Date of Award

2004

Level of Access

Open-Access Thesis

Degree Name

Master of Science (MS)

Department

Forest Resources

Advisor

Andrew F. Egan

Second Committee Member

John J. Daigle

Third Committee Member

Donald A. Stubbs

Abstract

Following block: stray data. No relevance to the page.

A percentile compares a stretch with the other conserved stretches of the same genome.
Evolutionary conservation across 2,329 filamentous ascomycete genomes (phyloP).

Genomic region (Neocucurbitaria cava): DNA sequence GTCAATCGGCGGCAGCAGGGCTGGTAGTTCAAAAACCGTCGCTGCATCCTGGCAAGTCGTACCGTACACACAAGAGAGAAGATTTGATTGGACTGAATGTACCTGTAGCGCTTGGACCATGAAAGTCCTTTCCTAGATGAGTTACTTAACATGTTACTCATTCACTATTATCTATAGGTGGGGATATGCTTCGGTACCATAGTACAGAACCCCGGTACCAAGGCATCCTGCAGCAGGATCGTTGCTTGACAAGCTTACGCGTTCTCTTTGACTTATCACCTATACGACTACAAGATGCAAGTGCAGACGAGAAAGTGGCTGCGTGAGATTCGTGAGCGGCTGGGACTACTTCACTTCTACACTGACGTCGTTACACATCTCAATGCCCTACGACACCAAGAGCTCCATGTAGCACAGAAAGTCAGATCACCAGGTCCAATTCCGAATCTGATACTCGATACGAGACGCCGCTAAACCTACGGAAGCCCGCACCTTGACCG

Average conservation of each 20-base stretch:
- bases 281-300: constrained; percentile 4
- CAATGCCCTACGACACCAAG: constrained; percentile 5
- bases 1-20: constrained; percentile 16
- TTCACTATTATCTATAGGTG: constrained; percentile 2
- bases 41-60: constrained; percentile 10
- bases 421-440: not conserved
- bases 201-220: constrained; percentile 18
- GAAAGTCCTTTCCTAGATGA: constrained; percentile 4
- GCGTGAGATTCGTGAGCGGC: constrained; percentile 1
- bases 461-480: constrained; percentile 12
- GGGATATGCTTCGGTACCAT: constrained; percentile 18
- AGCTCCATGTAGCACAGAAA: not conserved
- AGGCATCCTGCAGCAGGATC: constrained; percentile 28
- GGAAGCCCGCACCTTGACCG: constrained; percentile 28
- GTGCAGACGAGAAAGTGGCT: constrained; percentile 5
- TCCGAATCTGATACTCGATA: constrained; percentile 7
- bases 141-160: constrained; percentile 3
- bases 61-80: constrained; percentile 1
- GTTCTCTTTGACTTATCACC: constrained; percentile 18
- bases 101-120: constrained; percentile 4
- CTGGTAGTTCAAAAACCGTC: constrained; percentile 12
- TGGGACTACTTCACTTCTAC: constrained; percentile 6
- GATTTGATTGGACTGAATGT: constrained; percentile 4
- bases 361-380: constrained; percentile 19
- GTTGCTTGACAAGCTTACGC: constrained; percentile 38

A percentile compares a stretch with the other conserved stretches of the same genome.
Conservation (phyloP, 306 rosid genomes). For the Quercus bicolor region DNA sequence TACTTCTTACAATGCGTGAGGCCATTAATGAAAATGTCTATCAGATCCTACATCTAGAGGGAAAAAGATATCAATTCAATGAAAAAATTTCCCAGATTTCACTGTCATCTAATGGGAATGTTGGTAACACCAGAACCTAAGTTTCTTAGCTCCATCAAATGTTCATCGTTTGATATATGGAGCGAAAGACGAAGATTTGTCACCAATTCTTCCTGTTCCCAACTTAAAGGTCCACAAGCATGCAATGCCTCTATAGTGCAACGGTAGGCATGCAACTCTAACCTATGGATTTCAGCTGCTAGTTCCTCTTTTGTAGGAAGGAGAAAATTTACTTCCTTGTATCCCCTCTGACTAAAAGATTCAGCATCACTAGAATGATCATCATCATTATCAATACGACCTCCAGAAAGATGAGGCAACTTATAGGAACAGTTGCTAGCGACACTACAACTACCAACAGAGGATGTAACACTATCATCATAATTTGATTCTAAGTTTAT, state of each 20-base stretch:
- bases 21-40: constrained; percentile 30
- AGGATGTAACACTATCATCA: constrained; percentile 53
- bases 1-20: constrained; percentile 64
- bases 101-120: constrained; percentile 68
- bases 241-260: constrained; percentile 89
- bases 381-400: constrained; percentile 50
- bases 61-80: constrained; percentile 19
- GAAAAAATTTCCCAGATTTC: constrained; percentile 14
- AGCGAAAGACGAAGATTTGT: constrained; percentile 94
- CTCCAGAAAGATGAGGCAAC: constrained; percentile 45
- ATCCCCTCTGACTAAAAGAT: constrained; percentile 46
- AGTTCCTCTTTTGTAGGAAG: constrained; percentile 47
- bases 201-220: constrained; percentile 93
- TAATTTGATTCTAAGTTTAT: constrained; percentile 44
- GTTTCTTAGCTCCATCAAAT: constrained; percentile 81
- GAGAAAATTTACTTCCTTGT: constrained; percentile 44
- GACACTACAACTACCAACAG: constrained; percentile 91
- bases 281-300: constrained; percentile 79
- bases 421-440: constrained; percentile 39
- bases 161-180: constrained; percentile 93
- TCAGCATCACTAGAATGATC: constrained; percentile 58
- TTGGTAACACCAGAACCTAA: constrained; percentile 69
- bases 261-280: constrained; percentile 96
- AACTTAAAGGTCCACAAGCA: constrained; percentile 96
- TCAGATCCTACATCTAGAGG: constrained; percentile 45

Throughout northern New England and across the country, increasing populations and the exurbanization of rural forested landscapes have had a tremendous impact on forest management. As forested areas become more populated, society has become more exposed to the sights and sounds associated with different forest operations. As a result, aesthetics are increasingly driving public reaction to and concern about forestry practices, especially timber harvesting. How people perceive forestry harvesting can be significant in defining the future of forest management, particularly in more populated woodlands. The objective of this study was to better understanding public values as they relate to timber harvesting, especially as it occurs in forested residential areas and other places where people come in contact with working forests. Our goal was to develop information that will help NIPF owners and foresters better fit timber harvesting into the flow of community life, with all of its constraints, rather than to expect communities to adjust to the temporary inconveniences often associated with the conduct of logging. By utilizing videography, media editing technology, focus groups, and a written survey, this research was able to assess and compare the visual and aural qualities of five timber harvest yarding methods based on a battery of attributes and situations. The operations evaluated consisted of a forwarder, a rubber-tired cable skidder, a bulldozer, a farm tractor, and a workhorse. This study was successful in clarifying the aesthetic preferences of these yarding methods among a subsample of the general public, as well as among members of forestland owners associations in the northern New England region. In addition, this study investigated the relationships between several possible explanatory variables (e.g., age, education) and respondents’ preferences for the logging methods studied. Throughout much of the video survey, response patterns were very similar between the general public, represented by students, and landowners, represented by landowner group association members. Though acceptability ratings and preference rankings of the timber harvest yarding methods were similar, statistical tests (e.g., chi-square analysis, polytomous logistic regression, and repeated measures analysis of variance) revealed significant differences that existed between the two populations.

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